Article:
Disney, Time Warner Cable Close to Carriage Deal

The Walt Disney Co. and Time Warner Cable on Monday appeared to have dodged a speeding bullet, as both entities indicated that they have made headway toward resolving their ongoing carriage dispute.

“Disney and Time Warner Cable have made significant progress in our negotiations for continued distribution of ABC, Disney and ESPN networks and services,” read a statement posted to the companies’ respective consumer-outreach websites. “We are now focusing all our attention on a successful conclusion of these efforts prior to the September 2 deadline.”

As has been the case whenever a broadcaster has looked to renegotiate carriage over the last year or so, the primary sticking point between Disney and Time Warner Cable is retransmission content. The local stations up for renewed retrans terms include WABC-TV in New York and KABC-TV in Los Angeles.

Disney is believed to be asking for as much as 50 cents per sub for retransmission of its ABC signal, on par with what CBS has been able to command in its deals with operators.

Also up for debate is the respective carriage fees Time Warner Cable will be asked to shell out for keeping ESPN and Disney Channel on its menu. The sports network is far and away the priciest on the dial, commanding around $4.50 per sub per month, according to SNL Kagan estimates. Disney Channel carries a monthly fee of 43 cents per sub.

While there are many components to the overall carriage deal, the most pressing factor facing both sides may be the approach of the NFL season. Should a final resolution be met before Thursday’s deadline, football fans certainly will breathe easier. The season officially kicks off on Sept. 9, as the New Orleans Saints play host to the Minnesota Vikings on NBC. Four nights later, in what would be the first game to be jeopardized by a possible blackout, ESPN steps to the line of scrimmage for the inaugural Monday Night Football telecast of the 2010 campaign, as the New York Jets square off against the Baltimore Ravens.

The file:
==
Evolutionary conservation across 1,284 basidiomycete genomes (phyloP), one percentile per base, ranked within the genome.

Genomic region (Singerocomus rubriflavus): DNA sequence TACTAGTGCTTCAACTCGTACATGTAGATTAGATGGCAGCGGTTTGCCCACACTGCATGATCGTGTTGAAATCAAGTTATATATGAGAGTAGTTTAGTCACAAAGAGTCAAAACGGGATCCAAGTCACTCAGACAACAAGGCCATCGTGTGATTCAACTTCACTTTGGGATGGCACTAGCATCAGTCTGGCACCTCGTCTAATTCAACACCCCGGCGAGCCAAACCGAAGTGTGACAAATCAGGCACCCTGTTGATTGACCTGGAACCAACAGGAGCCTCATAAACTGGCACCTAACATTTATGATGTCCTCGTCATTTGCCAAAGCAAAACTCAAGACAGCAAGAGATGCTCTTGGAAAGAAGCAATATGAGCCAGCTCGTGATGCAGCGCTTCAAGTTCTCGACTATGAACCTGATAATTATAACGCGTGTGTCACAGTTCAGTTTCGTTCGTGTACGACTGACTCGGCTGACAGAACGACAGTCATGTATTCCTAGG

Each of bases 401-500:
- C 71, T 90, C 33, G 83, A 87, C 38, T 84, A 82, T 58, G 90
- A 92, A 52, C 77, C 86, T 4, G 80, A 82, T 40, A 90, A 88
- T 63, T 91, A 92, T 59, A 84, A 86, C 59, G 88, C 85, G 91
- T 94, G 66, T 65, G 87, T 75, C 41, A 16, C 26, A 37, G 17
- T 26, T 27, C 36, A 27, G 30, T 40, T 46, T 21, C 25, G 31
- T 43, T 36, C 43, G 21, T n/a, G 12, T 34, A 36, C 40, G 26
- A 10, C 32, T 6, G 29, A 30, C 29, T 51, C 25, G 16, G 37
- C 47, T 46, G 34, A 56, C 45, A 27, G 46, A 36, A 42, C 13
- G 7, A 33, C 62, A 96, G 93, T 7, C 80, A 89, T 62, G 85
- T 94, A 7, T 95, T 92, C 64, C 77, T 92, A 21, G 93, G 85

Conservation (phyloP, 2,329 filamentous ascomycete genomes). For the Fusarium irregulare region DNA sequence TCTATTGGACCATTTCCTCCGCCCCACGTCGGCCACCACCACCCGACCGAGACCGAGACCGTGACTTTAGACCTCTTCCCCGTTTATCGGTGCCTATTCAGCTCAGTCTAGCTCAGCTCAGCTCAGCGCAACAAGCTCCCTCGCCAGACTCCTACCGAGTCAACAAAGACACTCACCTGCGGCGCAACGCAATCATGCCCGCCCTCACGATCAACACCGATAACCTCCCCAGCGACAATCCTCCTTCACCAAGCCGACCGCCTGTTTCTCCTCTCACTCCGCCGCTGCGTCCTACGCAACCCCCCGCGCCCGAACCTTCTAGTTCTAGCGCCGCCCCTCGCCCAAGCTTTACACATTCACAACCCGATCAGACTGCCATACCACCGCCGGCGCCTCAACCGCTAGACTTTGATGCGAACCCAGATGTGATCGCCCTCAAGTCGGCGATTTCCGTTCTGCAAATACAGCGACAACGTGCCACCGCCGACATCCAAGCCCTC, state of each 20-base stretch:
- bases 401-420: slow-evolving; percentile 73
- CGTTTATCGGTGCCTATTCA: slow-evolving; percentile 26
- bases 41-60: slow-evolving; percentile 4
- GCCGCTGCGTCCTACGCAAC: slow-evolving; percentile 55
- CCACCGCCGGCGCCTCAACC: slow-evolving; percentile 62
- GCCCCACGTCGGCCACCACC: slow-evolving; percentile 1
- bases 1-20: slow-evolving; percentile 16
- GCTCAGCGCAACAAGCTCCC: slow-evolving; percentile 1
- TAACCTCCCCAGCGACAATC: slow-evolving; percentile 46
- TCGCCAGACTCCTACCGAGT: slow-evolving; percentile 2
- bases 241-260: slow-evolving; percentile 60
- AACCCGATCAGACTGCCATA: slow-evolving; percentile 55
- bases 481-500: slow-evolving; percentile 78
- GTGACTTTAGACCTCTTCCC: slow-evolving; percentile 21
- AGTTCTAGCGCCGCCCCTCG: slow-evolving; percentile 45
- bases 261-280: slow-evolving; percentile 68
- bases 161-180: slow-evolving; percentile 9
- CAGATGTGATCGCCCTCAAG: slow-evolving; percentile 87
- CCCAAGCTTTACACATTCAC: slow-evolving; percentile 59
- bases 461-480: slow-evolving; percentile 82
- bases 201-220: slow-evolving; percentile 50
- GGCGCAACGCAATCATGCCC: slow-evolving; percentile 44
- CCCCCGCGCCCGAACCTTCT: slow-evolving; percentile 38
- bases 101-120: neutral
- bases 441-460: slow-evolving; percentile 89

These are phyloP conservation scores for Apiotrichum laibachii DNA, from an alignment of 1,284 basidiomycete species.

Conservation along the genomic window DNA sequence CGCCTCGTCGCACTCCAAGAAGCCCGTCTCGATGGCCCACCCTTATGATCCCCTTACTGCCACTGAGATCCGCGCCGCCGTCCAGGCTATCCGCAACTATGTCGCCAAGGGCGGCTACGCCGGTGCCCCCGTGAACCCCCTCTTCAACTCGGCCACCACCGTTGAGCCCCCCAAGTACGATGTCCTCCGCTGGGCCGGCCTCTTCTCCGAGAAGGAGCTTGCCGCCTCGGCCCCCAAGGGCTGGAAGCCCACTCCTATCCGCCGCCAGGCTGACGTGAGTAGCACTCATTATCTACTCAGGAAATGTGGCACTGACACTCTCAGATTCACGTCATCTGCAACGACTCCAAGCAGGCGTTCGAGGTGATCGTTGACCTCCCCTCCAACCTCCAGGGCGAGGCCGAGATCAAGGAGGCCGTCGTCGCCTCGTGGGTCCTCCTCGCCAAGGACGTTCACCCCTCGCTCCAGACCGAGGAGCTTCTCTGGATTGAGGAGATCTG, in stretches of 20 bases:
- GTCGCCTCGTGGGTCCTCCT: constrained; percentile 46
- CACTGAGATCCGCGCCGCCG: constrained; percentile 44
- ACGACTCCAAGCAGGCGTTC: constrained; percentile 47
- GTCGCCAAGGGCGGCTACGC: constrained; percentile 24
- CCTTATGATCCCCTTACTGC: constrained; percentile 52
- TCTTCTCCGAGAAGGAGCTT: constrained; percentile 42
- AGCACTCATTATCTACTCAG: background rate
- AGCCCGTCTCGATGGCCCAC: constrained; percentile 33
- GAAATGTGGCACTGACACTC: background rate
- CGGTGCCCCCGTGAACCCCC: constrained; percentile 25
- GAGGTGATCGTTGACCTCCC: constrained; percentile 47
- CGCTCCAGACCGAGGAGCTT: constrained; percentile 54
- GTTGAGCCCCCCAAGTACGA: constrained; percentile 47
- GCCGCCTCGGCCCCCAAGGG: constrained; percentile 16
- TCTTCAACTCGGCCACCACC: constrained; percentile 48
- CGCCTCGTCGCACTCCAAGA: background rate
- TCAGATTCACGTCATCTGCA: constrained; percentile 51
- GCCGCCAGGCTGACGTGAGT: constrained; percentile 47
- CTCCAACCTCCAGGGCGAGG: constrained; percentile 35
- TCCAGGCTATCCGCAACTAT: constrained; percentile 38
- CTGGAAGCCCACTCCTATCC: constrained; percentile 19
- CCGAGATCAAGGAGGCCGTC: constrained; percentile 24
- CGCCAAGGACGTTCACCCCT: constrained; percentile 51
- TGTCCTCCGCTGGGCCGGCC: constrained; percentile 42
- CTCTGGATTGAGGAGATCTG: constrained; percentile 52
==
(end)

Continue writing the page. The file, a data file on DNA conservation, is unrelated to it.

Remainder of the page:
While the joint statement is now the only text posted on Disney’s “I Have Choices” site, Time Warner Cable’s “Roll Over or Get Tough” site still features a series of frequently asked questions about retrans consent and how other operators have fared in similar standoffs with programmers.

A graphic on the “Roll Over” site indicates that 40 percent of Time Warner Cable’s customer billings is paid to programmers, while a mere 6 percent of each dollar ends up on the books as net income.

Earlier this month, Comcast and CBS Corp. reached a 10-year retrans pact. Along with the broadcast signal, the deal included carriage of the full suite of premium Showtime Networks.